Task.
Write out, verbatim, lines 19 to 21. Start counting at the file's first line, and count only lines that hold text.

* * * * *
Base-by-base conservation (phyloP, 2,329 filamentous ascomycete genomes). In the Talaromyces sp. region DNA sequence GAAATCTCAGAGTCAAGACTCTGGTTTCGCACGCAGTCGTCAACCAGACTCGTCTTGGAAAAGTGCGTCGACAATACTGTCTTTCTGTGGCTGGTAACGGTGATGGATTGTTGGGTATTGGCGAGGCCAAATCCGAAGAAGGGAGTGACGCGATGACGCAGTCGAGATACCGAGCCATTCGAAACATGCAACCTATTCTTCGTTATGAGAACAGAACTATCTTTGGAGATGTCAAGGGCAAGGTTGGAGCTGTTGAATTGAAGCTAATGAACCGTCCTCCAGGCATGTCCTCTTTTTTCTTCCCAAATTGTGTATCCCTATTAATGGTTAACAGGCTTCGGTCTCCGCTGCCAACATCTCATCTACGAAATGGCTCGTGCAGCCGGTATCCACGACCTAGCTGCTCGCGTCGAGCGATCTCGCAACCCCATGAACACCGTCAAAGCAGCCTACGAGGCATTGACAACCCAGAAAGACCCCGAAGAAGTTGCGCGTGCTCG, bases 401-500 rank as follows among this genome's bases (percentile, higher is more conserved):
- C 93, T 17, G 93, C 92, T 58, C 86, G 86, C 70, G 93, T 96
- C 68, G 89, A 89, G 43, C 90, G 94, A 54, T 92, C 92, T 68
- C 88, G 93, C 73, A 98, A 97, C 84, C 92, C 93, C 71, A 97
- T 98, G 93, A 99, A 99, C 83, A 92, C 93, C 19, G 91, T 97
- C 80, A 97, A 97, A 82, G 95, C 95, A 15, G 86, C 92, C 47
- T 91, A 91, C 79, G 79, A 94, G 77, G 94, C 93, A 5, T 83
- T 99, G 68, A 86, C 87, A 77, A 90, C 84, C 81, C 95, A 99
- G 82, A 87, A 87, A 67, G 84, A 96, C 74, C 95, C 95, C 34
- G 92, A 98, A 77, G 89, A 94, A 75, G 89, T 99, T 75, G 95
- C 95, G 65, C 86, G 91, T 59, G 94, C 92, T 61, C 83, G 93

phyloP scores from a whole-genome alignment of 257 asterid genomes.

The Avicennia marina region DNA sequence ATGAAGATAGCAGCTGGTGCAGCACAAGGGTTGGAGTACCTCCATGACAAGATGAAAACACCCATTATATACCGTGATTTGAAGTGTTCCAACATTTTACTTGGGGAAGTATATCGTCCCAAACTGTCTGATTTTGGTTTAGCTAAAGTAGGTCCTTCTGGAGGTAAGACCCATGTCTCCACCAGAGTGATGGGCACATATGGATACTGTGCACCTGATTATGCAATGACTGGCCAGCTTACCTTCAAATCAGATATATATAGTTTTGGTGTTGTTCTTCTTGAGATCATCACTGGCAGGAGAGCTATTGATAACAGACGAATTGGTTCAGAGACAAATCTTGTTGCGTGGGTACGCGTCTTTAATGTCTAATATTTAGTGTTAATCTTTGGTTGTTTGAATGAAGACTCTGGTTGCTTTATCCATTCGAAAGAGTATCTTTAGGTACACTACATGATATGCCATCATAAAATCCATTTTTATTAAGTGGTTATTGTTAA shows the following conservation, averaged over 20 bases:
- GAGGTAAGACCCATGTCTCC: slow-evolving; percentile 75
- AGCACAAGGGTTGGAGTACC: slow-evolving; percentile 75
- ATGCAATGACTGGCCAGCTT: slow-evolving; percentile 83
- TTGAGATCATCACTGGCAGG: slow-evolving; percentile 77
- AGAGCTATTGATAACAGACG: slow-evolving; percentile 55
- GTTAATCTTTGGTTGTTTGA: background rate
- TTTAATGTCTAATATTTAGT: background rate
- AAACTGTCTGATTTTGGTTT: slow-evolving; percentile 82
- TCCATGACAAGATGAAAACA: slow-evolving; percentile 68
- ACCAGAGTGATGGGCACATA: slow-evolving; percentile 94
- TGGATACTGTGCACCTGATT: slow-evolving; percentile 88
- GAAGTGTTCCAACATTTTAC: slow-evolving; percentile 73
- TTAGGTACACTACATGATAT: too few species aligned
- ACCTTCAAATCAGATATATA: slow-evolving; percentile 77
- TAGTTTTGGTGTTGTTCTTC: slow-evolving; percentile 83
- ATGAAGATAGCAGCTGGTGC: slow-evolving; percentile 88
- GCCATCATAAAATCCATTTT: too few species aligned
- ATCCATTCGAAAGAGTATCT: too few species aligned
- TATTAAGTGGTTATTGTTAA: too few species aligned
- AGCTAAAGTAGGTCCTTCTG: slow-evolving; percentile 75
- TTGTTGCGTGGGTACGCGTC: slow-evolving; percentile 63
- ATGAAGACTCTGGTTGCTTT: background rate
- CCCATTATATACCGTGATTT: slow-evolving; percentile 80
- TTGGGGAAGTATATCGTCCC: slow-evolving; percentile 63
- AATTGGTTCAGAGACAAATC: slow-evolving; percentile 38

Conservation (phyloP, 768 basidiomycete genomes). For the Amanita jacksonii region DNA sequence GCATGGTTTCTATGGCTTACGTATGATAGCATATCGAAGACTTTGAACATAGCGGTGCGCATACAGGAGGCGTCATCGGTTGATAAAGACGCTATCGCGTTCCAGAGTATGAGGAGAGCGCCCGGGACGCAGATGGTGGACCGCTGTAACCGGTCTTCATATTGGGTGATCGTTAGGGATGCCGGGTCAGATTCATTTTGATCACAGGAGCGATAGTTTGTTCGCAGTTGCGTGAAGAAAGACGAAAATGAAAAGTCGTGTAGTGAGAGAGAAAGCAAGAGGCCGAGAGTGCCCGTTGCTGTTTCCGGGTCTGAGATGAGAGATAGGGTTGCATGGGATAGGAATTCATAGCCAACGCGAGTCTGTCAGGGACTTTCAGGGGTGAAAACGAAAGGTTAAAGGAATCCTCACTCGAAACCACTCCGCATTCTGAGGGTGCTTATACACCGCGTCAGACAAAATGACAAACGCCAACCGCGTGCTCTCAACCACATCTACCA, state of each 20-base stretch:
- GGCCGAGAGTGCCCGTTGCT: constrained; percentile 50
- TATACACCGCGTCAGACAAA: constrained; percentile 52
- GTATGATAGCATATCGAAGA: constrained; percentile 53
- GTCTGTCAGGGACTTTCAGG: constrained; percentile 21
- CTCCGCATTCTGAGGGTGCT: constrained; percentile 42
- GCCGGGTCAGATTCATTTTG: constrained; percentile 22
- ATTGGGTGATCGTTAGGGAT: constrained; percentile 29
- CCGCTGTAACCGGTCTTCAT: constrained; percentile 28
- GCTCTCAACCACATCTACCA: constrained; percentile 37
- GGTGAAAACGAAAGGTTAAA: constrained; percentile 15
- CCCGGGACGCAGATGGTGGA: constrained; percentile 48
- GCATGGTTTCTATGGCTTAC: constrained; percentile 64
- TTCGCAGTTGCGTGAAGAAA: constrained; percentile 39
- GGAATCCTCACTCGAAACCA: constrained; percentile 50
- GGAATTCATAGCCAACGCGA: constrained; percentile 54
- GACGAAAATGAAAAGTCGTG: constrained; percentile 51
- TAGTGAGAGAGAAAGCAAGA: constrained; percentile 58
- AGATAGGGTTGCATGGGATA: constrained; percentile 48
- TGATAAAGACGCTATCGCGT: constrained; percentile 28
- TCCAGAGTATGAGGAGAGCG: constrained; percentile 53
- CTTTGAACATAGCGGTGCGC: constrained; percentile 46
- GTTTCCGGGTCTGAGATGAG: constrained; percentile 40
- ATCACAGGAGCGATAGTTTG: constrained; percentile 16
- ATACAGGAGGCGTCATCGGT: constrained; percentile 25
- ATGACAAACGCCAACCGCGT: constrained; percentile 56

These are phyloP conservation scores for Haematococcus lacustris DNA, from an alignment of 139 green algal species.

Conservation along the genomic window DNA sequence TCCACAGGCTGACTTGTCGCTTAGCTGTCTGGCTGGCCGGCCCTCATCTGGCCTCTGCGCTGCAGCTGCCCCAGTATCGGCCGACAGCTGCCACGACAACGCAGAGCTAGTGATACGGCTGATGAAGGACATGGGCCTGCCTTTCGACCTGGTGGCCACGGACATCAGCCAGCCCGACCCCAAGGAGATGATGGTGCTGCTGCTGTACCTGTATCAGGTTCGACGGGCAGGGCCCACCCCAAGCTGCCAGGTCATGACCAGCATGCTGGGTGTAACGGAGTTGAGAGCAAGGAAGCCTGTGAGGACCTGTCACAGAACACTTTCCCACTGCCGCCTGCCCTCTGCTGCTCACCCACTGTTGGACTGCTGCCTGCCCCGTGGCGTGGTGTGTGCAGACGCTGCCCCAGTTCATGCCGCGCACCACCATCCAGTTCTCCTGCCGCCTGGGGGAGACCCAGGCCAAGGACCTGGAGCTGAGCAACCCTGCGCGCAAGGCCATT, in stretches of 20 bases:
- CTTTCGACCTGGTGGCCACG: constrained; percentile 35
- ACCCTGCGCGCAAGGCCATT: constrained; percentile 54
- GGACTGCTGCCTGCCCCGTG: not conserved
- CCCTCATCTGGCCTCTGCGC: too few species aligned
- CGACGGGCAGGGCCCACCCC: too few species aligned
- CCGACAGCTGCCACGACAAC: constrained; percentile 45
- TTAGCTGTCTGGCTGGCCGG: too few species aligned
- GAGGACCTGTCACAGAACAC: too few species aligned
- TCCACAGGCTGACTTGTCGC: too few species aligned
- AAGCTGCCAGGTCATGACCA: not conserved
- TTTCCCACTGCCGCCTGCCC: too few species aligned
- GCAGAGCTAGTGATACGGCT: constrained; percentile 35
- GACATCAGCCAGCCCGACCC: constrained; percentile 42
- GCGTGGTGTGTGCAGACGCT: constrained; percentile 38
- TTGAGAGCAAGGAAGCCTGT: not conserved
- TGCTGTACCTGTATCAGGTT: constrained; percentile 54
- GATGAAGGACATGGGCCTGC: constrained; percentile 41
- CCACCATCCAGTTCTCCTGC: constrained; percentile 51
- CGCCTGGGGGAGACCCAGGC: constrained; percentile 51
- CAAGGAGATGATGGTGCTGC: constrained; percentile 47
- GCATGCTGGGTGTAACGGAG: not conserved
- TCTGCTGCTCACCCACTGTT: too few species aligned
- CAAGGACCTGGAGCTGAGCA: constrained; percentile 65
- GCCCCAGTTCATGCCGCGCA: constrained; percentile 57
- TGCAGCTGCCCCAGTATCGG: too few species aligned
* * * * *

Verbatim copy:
- GTTAATCTTTGGTTGTTTGA: background rate
- TTTAATGTCTAATATTTAGT: background rate
- AAACTGTCTGATTTTGGTTT: slow-evolving; percentile 82